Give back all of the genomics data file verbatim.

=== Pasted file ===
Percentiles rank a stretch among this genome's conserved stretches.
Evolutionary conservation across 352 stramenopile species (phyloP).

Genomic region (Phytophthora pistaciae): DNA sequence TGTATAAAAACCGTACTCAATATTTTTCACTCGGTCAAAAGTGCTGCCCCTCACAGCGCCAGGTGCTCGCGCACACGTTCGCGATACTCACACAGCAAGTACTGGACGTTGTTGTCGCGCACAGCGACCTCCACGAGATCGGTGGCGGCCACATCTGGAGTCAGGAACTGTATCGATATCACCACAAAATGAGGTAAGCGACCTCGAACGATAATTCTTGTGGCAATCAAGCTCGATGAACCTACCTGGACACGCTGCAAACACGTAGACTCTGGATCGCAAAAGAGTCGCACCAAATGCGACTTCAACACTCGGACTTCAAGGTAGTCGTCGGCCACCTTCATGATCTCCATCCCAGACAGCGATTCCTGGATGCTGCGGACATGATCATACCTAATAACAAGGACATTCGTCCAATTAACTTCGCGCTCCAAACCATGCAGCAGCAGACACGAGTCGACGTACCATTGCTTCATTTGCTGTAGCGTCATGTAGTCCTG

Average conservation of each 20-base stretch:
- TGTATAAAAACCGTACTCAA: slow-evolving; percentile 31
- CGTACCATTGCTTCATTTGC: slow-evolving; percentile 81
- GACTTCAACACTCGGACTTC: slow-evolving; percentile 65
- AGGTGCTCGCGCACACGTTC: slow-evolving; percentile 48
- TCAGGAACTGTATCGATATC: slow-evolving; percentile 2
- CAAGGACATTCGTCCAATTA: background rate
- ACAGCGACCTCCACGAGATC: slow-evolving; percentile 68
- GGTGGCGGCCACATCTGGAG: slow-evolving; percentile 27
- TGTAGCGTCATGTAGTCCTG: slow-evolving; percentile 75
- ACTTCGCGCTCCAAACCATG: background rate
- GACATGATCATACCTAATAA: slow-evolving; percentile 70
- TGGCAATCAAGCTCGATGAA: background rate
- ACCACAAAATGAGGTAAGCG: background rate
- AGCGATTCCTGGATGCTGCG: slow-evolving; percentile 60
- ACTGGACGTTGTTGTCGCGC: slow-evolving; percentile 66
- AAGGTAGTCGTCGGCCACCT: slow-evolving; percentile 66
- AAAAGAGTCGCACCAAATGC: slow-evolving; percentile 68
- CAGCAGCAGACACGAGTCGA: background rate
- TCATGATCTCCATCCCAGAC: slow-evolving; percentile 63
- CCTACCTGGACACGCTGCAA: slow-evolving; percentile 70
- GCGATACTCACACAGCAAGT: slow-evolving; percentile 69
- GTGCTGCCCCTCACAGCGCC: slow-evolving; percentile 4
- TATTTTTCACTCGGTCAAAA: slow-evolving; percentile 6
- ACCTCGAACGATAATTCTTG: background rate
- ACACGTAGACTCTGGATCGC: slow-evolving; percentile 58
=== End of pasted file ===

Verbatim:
Percentiles rank a stretch among this genome's conserved stretches.
Evolutionary conservation across 352 stramenopile species (phyloP).

Genomic region (Phytophthora pistaciae): DNA sequence TGTATAAAAACCGTACTCAATATTTTTCACTCGGTCAAAAGTGCTGCCCCTCACAGCGCCAGGTGCTCGCGCACACGTTCGCGATACTCACACAGCAAGTACTGGACGTTGTTGTCGCGCACAGCGACCTCCACGAGATCGGTGGCGGCCACATCTGGAGTCAGGAACTGTATCGATATCACCACAAAATGAGGTAAGCGACCTCGAACGATAATTCTTGTGGCAATCAAGCTCGATGAACCTACCTGGACACGCTGCAAACACGTAGACTCTGGATCGCAAAAGAGTCGCACCAAATGCGACTTCAACACTCGGACTTCAAGGTAGTCGTCGGCCACCTTCATGATCTCCATCCCAGACAGCGATTCCTGGATGCTGCGGACATGATCATACCTAATAACAAGGACATTCGTCCAATTAACTTCGCGCTCCAAACCATGCAGCAGCAGACACGAGTCGACGTACCATTGCTTCATTTGCTGTAGCGTCATGTAGTCCTG

Average conservation of each 20-base stretch:
- TGTATAAAAACCGTACTCAA: slow-evolving; percentile 31
- CGTACCATTGCTTCATTTGC: slow-evolving; percentile 81
- GACTTCAACACTCGGACTTC: slow-evolving; percentile 65
- AGGTGCTCGCGCACACGTTC: slow-evolving; percentile 48
- TCAGGAACTGTATCGATATC: slow-evolving; percentile 2
- CAAGGACATTCGTCCAATTA: background rate
- ACAGCGACCTCCACGAGATC: slow-evolving; percentile 68
- GGTGGCGGCCACATCTGGAG: slow-evolving; percentile 27
- TGTAGCGTCATGTAGTCCTG: slow-evolving; percentile 75
- ACTTCGCGCTCCAAACCATG: background rate
- GACATGATCATACCTAATAA: slow-evolving; percentile 70
- TGGCAATCAAGCTCGATGAA: background rate
- ACCACAAAATGAGGTAAGCG: background rate
- AGCGATTCCTGGATGCTGCG: slow-evolving; percentile 60
- ACTGGACGTTGTTGTCGCGC: slow-evolving; percentile 66
- AAGGTAGTCGTCGGCCACCT: slow-evolving; percentile 66
- AAAAGAGTCGCACCAAATGC: slow-evolving; percentile 68
- CAGCAGCAGACACGAGTCGA: background rate
- TCATGATCTCCATCCCAGAC: slow-evolving; percentile 63
- CCTACCTGGACACGCTGCAA: slow-evolving; percentile 70
- GCGATACTCACACAGCAAGT: slow-evolving; percentile 69
- GTGCTGCCCCTCACAGCGCC: slow-evolving; percentile 4
- TATTTTTCACTCGGTCAAAA: slow-evolving; percentile 6
- ACCTCGAACGATAATTCTTG: background rate
- ACACGTAGACTCTGGATCGC: slow-evolving; percentile 58